Weakness in US core inflation has been in the spotlight recently. Despite the economy operating above potential, with a tight labour market, inflation has stayed subdued and even trended down in the last few readings. One-off explanations like policy and methodological changes might partly account for this, but weak inflation is not only a US phenomenon. Most advanced economies, and some emerging countries, are witnessing lower inflation rates relative to similar points in previous cycles.
Econometric modelling, looking into the main drivers of inflation over time, reveals some interesting trends. Firstly, the impact of the output gap, a measure indicating where the economy is operating relative to its potential, on core inflation in the US, UK and euro area has fallen over the last few decades. In other words, inflation is not as sensitive to tighter labour markets or capacity constraints as it used to be.
Secondly, the impact of inflation expectations is also changing. In the US, the effect of inflation expectations has become less volatile and more consistent since the late 1990s, presumably as many central banks started shifting towards inflation targeting at the time, anchoring expectations. In contrast, euro area core inflation has become more sensitive to inflation expectations since the sovereign debt crisis, arguably as a result of ECB’s extreme policy measures, as well as Mario Draghi’s increased focus on inflation expectations since then.
Thirdly, while inflation is a persistent process, whereby past inflation is a decent predictor of current and future inflation, its degree of persistence has also declined, particularly in the US and euro area since the financial crisis.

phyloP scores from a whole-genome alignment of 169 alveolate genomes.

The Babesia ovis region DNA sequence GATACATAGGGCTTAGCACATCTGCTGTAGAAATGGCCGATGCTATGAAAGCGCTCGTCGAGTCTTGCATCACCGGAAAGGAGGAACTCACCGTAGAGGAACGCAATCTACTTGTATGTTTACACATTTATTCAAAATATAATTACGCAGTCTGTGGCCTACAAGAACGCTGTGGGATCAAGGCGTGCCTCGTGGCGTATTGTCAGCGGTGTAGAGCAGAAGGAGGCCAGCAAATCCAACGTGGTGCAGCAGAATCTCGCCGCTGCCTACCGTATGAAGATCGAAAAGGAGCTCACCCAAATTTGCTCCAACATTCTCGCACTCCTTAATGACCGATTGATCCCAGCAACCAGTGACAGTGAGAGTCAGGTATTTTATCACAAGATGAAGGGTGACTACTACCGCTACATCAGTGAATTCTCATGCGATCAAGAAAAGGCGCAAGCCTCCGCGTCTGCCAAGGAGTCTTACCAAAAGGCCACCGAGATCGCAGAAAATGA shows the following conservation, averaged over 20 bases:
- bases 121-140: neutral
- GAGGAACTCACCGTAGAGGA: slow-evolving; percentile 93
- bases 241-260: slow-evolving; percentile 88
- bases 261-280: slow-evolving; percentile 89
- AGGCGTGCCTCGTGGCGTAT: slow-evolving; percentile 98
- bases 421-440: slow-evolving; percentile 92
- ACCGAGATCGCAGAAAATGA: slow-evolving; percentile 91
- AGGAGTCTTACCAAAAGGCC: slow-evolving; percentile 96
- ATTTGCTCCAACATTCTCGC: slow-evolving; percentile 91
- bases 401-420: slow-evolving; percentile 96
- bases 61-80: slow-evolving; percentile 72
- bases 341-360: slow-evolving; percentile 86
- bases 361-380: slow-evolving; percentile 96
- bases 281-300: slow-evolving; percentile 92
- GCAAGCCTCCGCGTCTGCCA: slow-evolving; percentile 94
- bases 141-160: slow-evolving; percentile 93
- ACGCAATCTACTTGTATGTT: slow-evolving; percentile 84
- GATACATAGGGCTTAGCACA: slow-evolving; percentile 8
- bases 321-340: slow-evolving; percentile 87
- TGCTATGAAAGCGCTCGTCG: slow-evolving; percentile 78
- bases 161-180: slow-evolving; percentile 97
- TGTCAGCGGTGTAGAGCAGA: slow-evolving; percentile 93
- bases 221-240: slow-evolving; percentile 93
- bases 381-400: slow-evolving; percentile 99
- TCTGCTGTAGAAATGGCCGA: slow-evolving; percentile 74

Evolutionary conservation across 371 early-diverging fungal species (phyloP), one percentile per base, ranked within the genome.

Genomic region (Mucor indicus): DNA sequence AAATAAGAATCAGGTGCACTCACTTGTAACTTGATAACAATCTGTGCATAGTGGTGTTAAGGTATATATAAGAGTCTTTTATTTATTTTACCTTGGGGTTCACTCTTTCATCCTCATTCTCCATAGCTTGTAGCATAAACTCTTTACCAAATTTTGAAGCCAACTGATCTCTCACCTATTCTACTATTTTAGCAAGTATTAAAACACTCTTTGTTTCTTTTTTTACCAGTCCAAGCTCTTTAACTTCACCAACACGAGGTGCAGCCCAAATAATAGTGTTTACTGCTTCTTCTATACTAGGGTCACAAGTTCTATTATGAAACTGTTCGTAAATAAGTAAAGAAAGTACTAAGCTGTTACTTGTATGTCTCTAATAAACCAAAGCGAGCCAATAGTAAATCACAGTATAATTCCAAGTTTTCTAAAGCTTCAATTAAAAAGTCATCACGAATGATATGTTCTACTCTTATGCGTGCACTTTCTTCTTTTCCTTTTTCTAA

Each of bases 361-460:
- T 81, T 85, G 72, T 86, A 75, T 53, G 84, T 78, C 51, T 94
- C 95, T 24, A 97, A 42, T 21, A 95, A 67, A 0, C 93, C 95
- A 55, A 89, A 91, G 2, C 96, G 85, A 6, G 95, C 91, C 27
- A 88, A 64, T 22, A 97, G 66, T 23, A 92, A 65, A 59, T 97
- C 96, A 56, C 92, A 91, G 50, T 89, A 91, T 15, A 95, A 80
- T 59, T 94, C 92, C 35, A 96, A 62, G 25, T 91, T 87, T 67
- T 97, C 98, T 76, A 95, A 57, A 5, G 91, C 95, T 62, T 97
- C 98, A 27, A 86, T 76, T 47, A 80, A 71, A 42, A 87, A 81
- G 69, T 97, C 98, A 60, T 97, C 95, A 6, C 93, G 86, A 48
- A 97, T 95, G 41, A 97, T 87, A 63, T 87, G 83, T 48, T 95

Finally, external determinants of inflation such as import prices are also significant, but in line with more domestic-oriented drivers, have also become less important over the past few years. The currently low sensitivity of US inflation to import prices, for example, stands out relative to the mid-1990s and mid-2000s.
While no one factor fully explains the weakness in inflation we see today, together they probably do account for the lower sensitivity of inflation to traditional drivers and for the modestly disinflationary environment of the past few years.
So what does this mean? To begin with, given the lower sensitivity of inflation to its fundamental determinants, including output gaps, inflation expectations and inflation persistency, it is unlikely that we will see inflation accelerating or decelerating fast from current levels in the near-term. Low and stable is here for longer. It would also take a large shock – perhaps a sudden adjustment to labour supply or a sharp change in inflation expectations – for inflation to get out of its current range meaningfully. This is not entirely impossible in the current environment, perhaps Brexit or Trump could provide a catalyst for that.
For policymakers, this complicates an already enormous challenge. The economy has to run above potential, with more positive output gaps than currently for inflation to see a sustainable upshift, as well as inflation expectations potentially having to jump up (and stay there). In other words, to get inflation higher, central banks need to stay behind the curve for longer than their traditional models and policy rules suggest. This is not the strategy followed by the Fed at the moment, but perhaps the ECB has a chance, given the extreme level of accommodation still in place. Of course, falling behind the curve would raise the risks of financial instability even further, which central banks are acknowledging but struggling to address. This is a tough trade-off which will become sharper over the next few months.
Anna Stupnytska is global economist at Fidelity International